August 17, 2015
Roof sheathing is added to stiffen the steeply pitched roof against lateral loads caused by wind and earthquake. An opening for a dormer on the north side of the roof is left open and will be framed after the intersecting hip roof is completed.
Framing the opening for the dormer
The opening allows carpenters to stage tools and equipment on the loft floor and have direct access to the work for the intersecting roof.
The framing for the dormer is framed similar to the opening in a wall, with a header, sill, and reinforced jambs to carry loads down from the roof and walls.
Short rafters are clipped to the ridge beam and the interior bearing wall to counter uplift loads from the dormer once it is in place.
Roof sheathing stiffens the roof framing
The edges of the sheathing are supported by structural clips inserted between the rafters along the horizontal joints. These clips stiffen the edges against long term loads from weather and dead weight of the roofing.
The sheathing is placed in a staggered pattern to minimize continuous joints and distribute the roof loads evenly across the rafters.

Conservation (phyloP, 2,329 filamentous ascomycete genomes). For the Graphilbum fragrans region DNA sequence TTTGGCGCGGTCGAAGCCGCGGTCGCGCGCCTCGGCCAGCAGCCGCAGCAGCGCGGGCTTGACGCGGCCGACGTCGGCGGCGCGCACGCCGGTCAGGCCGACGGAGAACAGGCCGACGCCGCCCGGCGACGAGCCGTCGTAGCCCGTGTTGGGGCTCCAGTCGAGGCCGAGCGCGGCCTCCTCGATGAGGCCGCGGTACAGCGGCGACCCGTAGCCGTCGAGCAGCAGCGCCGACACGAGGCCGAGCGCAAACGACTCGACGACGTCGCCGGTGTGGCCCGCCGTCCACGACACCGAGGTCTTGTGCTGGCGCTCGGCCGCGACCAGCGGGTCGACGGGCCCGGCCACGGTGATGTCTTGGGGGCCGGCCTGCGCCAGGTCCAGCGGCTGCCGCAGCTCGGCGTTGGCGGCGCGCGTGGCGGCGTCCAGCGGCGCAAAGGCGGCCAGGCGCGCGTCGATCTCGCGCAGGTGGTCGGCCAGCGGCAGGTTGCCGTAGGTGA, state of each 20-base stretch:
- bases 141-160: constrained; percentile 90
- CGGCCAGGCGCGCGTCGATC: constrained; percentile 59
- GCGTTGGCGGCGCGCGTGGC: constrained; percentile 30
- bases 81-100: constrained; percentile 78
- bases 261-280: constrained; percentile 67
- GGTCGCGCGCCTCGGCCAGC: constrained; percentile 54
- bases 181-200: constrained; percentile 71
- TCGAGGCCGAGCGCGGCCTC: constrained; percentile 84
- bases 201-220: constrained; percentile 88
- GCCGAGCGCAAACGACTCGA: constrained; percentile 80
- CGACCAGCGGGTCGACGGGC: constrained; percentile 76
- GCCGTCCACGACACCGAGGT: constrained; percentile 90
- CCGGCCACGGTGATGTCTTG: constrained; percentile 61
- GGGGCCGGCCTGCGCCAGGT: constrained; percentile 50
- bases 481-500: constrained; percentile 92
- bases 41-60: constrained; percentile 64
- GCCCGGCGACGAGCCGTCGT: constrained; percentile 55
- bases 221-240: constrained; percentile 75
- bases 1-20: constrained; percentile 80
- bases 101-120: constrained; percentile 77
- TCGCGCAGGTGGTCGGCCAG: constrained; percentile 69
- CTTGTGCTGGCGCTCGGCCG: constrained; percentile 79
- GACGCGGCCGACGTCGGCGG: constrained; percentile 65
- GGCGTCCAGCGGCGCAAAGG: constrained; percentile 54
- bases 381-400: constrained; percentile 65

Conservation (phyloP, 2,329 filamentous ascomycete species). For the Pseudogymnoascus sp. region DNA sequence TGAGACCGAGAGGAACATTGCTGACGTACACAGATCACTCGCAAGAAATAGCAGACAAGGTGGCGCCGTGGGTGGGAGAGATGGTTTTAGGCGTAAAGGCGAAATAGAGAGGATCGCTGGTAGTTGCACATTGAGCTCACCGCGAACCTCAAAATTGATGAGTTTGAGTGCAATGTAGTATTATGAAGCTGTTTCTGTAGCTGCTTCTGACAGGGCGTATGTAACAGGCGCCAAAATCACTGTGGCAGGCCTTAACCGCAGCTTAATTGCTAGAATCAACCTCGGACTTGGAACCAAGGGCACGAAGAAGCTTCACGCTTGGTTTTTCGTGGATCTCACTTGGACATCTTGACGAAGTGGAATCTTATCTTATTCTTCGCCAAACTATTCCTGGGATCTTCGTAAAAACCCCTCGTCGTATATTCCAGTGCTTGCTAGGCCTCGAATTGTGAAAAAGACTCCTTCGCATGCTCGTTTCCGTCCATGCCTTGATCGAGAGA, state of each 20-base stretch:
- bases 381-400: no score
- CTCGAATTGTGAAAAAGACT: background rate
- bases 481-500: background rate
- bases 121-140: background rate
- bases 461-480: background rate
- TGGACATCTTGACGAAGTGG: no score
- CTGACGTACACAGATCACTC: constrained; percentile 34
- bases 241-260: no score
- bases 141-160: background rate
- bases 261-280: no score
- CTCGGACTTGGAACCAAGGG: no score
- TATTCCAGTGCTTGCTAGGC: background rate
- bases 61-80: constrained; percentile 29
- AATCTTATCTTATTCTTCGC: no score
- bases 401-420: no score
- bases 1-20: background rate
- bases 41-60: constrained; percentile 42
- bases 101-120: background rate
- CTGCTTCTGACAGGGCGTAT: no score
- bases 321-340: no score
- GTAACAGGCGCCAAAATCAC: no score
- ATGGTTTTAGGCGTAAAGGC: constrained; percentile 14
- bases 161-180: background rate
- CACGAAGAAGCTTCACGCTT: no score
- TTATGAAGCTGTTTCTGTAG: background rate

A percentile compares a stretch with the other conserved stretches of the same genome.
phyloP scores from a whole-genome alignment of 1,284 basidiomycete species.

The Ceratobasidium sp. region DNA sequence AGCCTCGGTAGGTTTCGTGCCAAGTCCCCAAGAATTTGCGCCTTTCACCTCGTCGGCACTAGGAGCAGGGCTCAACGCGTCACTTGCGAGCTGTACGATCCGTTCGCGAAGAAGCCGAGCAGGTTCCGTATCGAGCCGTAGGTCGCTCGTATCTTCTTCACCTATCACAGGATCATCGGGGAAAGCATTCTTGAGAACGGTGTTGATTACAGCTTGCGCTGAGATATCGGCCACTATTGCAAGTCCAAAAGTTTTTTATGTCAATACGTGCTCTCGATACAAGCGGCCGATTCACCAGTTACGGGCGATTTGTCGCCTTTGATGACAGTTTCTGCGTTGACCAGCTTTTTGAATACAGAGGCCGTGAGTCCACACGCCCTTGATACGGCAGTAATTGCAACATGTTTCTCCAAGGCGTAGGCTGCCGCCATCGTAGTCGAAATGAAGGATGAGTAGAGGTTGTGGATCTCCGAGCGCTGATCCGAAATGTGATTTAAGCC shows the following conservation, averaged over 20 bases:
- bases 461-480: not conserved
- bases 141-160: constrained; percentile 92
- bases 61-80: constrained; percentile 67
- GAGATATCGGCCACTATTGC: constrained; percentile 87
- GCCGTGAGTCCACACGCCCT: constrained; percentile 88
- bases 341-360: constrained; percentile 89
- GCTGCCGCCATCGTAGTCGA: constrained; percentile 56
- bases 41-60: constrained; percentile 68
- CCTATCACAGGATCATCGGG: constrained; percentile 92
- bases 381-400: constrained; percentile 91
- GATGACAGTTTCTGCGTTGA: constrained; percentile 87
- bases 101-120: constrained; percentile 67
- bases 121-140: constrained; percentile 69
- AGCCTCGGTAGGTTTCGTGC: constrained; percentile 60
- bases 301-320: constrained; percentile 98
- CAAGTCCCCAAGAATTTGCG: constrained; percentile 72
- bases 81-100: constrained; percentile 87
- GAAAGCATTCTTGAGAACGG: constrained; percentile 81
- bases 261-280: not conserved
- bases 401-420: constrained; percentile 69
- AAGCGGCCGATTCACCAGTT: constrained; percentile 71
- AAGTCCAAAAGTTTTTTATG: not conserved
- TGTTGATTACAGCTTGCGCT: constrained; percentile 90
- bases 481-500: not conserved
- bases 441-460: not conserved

Each sheet is cut to fit the rafter spacing and the edges are nailed following a designated nail pattern. Nail placement and spacing are specified by the engineering calculations and the requirements of local building codes.
Safety lines and harnesses are not always required by residential codes for single story construction, but the added support makes it possible for carpenters to move quickly across the roof and repel along the roof edges.
Toe boards and chicken ladders give the carpenters a better footing and are nailed into the rafters as an underlayment to temporarily waterproof the unfinished framing.
(To be continued…)
The material presented in this series has been taken from our book, “How a House is Built: With 3D Construction Models” The book includes annotated illustrations, captioned text, videos, models, and the 2D Preliminaries.